Difficult to negotiate prices
The just-in-time inventory model doesn’t allow for buying in bulk, which might mean saying goodbye to much-loved discounts. Whether or not this is an issue will depend on whether it is truly more cost-effective to receive the discount and carry the extra stock.
In the case of unprecedented demand, businesses can also face difficulties negotiating better prices for last-minute orders. They also may not be able to wait for prices to drop if they spike.
Frequent deliveries cost
Ordering, receiving, and processing inventory costs money. Consider administration and delivery fees when deciding whether your JIT system is saving the business money.
Consider what works for your business
Some of the above factors will affect some businesses more than others. For example, you may be more prone to experiencing delays if using international suppliers, or more dependent on bulk-buy discounts if you sell fast-moving consumer goods. With this in mind, it’s important to evaluate what works for your business.
Push vs. pull inventory management methods
When choosing an inventory management method, you may come across the terms ‘push’ and ‘pull’. These aren’t methods of their own so much as ways of categorizing other systems.
A push system uses forecasting to work out inventory needs. The business analyzes sales data from previous periods and orders stock in advance. Usually, this should include enough items to satisfy demand and avoid stockouts.
A pull system keeps an eye on current sales. The business analyzes how products are selling at that time and orders based on demand. Just-in-time inventory is an example of a pull system.
Is just-in-time inventory relevant today?
The last few years have shaken up supply chains around the world. We’ve seen how unpredictable shipments can be. When one part of the chain experiences a setback, everyone is affected.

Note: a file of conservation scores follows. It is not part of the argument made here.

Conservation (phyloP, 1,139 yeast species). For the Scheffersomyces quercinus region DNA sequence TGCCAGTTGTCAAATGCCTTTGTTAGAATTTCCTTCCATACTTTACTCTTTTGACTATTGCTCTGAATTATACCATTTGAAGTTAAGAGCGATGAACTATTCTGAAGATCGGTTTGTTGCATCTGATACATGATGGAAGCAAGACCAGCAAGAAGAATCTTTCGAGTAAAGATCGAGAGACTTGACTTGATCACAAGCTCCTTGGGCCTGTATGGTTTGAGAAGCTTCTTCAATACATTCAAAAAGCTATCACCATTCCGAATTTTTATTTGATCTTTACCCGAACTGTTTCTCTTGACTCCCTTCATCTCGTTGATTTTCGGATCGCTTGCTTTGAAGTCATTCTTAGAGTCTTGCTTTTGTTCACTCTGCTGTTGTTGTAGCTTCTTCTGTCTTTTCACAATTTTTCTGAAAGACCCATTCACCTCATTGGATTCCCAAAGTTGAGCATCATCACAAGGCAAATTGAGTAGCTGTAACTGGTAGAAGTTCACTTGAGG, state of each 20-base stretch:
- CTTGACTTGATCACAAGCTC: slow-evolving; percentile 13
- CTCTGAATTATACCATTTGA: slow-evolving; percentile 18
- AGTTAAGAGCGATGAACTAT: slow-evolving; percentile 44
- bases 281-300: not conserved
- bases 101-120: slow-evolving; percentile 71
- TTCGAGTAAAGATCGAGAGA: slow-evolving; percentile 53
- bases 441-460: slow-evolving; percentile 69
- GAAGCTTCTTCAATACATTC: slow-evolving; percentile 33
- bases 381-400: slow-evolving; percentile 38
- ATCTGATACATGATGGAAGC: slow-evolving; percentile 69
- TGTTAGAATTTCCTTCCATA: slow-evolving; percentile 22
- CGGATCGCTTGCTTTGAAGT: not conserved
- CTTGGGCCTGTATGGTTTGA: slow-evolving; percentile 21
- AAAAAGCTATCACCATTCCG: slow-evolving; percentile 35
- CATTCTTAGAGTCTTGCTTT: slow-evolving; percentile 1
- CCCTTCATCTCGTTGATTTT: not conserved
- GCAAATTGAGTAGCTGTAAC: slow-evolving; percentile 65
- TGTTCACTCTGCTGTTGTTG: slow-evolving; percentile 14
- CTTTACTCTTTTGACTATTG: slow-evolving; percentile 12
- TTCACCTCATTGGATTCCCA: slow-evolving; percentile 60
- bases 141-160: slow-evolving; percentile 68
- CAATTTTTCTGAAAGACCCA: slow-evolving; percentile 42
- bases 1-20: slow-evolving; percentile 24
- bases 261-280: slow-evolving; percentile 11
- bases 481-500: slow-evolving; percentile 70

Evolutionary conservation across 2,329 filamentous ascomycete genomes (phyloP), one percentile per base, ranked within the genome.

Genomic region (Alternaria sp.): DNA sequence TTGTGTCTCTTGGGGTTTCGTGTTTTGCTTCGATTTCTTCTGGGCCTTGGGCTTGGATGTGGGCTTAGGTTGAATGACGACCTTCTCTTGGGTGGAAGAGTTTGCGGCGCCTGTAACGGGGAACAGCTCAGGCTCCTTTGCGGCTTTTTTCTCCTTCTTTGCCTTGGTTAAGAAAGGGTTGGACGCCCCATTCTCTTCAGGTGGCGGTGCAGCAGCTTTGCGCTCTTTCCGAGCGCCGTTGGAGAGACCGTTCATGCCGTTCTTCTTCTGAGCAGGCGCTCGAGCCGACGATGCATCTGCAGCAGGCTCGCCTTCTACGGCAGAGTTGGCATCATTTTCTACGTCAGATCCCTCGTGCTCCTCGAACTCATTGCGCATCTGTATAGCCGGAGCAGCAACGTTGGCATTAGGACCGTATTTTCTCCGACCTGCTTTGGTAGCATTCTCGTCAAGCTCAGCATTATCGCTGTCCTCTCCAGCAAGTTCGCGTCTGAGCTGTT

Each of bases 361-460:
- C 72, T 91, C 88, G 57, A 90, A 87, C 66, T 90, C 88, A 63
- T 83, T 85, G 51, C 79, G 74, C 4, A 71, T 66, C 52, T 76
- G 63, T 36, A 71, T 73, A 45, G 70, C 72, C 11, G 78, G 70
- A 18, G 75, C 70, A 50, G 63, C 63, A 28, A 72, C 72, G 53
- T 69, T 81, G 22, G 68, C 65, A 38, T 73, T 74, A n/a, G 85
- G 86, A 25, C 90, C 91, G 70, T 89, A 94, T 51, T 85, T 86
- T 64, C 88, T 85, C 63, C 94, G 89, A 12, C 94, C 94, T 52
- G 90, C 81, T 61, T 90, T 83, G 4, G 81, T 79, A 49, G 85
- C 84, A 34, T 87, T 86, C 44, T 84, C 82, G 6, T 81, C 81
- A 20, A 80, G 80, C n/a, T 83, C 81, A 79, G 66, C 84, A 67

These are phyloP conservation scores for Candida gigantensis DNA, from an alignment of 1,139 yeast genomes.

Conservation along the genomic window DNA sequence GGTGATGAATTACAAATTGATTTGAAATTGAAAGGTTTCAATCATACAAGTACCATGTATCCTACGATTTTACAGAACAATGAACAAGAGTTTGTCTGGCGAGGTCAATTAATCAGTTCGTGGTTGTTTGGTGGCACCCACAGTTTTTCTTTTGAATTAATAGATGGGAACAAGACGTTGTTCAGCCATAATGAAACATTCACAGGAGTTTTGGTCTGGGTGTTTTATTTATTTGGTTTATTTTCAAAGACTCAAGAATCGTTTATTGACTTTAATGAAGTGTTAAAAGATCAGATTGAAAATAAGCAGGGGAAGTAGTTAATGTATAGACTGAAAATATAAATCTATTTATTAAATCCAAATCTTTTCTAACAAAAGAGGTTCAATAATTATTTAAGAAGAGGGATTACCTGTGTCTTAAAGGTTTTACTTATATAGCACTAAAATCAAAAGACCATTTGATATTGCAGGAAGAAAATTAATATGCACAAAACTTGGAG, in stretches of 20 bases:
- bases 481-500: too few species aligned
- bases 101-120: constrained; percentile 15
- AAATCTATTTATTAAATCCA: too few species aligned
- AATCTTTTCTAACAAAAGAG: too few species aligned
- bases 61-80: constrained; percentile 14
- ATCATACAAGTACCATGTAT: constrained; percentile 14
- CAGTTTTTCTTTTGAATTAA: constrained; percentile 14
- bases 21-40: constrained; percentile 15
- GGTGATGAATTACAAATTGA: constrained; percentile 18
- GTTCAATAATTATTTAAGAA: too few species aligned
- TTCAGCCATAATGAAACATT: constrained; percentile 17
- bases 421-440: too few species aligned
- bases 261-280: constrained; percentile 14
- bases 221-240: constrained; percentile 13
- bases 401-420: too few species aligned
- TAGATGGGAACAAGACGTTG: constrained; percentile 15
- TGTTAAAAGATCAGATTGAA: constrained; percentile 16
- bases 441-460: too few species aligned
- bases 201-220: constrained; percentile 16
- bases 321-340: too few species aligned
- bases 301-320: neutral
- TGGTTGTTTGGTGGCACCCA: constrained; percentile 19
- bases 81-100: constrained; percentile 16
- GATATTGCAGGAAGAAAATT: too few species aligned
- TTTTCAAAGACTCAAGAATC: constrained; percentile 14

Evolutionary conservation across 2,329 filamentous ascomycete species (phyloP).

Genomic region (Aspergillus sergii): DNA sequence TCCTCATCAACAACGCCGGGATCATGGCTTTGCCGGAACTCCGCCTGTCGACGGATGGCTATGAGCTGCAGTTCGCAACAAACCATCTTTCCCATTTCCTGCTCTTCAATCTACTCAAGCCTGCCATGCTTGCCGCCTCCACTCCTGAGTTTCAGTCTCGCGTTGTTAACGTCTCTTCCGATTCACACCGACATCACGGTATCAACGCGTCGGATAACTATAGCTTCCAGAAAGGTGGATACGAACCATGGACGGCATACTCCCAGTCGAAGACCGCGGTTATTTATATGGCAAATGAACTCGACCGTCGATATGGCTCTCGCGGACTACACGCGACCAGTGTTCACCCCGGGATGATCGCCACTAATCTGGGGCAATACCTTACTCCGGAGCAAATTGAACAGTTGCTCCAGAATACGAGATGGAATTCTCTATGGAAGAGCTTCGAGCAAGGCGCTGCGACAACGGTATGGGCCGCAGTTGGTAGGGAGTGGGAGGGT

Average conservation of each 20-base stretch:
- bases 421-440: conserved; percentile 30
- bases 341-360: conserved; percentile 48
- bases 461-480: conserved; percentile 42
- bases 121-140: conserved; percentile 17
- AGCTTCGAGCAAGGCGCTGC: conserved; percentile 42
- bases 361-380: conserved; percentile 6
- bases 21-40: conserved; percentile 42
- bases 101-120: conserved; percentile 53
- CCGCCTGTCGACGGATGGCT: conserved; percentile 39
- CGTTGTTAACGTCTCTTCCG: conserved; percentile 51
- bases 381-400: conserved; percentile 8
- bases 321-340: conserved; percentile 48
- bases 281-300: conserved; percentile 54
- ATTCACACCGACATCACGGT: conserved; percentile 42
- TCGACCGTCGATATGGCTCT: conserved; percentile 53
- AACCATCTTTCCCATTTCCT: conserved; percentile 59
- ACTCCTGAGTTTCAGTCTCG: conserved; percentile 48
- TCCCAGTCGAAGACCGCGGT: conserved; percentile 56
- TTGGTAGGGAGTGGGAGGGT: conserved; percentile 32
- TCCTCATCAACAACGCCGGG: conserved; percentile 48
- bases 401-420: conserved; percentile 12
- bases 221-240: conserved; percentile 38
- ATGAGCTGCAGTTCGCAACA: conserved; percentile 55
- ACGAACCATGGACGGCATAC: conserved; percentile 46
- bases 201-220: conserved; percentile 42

It’s not just about the pandemic, either, we’ve seen natural disasters, transport issues, and the need to reduce carbon emissions. With this in mind, many companies have begun to question whether JIT is still the best methodology for them.
As Nissan CEO Ashwani Gupta explains (via World Economic Forum):
“The just-in-time model is designed for supply-chain efficiencies and economies of scale. The repercussions of an unprecedented crisis like COVID highlight the fragility of our supply-chain model.”
So, which other options can businesses consider?
The just-in-case alternative
The just-in-case (JIC) model involves ordering extra ‘safety’ stock so that there are always items on hand if needed. That way, if there’s an issue with a delivery or unprecedented demand, you have items on hand for customers.
You can read more about safety stock on our reorder point calculation page.
When it comes to JIC vs JIT systems, the key is determining what works for you. As PWC explains, businesses can even balance the two systems, taking a hybrid approach. For example, you might ensure you have a backup supply of inventory for high-value customers, whether that’s alternative options or safety stock.
The importance of having the right systems in place
Choosing the right inventory management methods can make your business more efficient. That doesn’t stop at ordering the right items at the right time. From finding the best warehouse order picking method to implementing barcoding, analyzing what works best for your company can help you save time and boost profits.